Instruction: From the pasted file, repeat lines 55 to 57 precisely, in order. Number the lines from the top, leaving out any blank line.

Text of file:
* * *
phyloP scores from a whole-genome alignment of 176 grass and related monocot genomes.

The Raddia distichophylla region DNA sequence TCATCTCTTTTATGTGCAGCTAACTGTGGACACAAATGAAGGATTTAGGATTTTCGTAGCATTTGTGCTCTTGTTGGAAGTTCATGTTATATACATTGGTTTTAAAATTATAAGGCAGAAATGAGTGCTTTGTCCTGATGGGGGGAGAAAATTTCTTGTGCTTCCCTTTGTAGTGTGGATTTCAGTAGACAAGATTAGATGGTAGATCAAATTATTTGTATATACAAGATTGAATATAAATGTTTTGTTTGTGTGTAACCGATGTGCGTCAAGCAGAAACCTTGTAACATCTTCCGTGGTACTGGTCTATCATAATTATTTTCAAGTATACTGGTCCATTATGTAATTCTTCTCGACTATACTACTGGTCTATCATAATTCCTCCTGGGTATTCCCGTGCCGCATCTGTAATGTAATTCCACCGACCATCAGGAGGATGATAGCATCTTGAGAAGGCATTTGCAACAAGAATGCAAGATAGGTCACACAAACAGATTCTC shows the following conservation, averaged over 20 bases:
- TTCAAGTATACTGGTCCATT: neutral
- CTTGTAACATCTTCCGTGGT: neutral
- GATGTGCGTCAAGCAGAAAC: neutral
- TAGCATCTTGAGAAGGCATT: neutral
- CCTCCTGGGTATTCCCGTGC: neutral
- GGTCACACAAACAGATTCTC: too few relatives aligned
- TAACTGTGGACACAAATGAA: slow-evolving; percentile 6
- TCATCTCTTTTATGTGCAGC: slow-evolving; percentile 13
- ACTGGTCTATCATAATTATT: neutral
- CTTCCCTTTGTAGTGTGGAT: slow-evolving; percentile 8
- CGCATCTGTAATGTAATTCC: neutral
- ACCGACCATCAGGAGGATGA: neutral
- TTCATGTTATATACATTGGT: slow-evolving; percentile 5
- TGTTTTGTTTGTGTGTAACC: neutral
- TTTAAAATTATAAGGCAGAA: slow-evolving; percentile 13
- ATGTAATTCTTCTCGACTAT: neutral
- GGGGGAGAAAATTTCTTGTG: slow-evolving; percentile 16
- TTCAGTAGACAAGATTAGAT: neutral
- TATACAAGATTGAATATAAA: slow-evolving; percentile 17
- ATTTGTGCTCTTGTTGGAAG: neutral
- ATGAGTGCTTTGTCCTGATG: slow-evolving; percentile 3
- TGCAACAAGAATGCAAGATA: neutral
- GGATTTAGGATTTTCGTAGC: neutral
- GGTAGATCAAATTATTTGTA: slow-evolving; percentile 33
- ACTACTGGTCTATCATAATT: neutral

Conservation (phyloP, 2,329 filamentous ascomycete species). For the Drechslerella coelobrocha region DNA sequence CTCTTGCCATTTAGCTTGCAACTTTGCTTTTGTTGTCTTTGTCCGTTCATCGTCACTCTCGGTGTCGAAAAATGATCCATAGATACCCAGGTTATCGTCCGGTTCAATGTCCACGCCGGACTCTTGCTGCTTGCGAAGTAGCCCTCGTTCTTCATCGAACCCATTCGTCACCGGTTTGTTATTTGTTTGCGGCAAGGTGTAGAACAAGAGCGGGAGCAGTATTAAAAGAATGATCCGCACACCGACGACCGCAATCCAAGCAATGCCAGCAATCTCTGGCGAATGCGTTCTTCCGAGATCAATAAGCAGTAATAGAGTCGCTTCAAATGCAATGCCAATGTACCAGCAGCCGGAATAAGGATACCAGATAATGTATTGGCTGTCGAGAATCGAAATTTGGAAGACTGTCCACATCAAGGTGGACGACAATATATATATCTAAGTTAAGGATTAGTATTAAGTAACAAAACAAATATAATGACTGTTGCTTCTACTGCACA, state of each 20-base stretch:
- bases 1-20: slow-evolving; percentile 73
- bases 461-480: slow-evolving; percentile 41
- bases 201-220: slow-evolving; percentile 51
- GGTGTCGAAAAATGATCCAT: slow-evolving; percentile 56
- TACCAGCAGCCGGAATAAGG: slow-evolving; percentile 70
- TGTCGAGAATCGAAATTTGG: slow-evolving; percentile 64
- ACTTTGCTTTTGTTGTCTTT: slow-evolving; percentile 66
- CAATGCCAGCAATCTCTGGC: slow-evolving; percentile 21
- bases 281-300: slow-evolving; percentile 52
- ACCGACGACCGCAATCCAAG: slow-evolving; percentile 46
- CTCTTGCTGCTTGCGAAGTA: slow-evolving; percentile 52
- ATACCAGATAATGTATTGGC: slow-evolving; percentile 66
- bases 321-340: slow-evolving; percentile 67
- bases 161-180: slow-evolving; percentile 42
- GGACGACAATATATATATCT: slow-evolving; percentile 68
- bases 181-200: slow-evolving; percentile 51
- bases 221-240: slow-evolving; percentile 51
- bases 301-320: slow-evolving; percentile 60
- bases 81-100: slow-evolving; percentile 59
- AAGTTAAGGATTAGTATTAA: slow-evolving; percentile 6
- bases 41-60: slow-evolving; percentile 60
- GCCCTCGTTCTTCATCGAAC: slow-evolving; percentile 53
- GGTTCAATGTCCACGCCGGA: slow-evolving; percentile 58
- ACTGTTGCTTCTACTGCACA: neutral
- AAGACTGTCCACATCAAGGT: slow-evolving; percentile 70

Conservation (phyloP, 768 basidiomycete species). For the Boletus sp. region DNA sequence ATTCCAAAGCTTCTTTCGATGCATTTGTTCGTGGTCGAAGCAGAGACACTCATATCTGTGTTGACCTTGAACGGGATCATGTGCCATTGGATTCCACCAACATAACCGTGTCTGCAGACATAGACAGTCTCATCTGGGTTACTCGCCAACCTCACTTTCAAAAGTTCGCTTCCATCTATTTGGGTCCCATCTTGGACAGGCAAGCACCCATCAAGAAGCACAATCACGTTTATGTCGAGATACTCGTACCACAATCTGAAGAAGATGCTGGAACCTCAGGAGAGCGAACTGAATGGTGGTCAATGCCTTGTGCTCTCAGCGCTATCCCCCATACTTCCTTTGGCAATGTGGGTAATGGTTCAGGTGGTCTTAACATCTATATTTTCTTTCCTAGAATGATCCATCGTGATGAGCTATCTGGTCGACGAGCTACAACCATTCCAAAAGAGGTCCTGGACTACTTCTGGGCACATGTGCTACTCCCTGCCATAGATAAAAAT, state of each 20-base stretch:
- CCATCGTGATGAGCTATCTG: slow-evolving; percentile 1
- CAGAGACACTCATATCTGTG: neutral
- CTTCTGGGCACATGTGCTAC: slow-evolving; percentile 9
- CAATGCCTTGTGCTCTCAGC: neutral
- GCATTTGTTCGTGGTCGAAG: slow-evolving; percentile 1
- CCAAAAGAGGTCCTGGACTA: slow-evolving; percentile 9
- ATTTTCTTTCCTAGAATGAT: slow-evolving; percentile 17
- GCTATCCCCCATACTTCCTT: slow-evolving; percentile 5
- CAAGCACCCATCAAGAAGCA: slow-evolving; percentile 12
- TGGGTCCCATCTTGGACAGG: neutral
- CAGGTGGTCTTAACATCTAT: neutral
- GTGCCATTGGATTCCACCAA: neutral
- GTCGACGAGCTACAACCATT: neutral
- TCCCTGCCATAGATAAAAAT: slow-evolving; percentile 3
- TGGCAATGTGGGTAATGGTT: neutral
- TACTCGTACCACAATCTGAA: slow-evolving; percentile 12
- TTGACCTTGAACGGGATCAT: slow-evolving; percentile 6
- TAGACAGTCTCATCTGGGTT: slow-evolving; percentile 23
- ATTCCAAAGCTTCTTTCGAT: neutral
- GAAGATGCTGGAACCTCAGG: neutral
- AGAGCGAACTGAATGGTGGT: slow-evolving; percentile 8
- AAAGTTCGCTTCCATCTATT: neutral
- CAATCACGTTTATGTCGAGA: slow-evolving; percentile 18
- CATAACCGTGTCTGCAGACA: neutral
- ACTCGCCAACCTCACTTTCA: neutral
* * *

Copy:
- CCATCGTGATGAGCTATCTG: slow-evolving; percentile 1
- CAGAGACACTCATATCTGTG: neutral
- CTTCTGGGCACATGTGCTAC: slow-evolving; percentile 9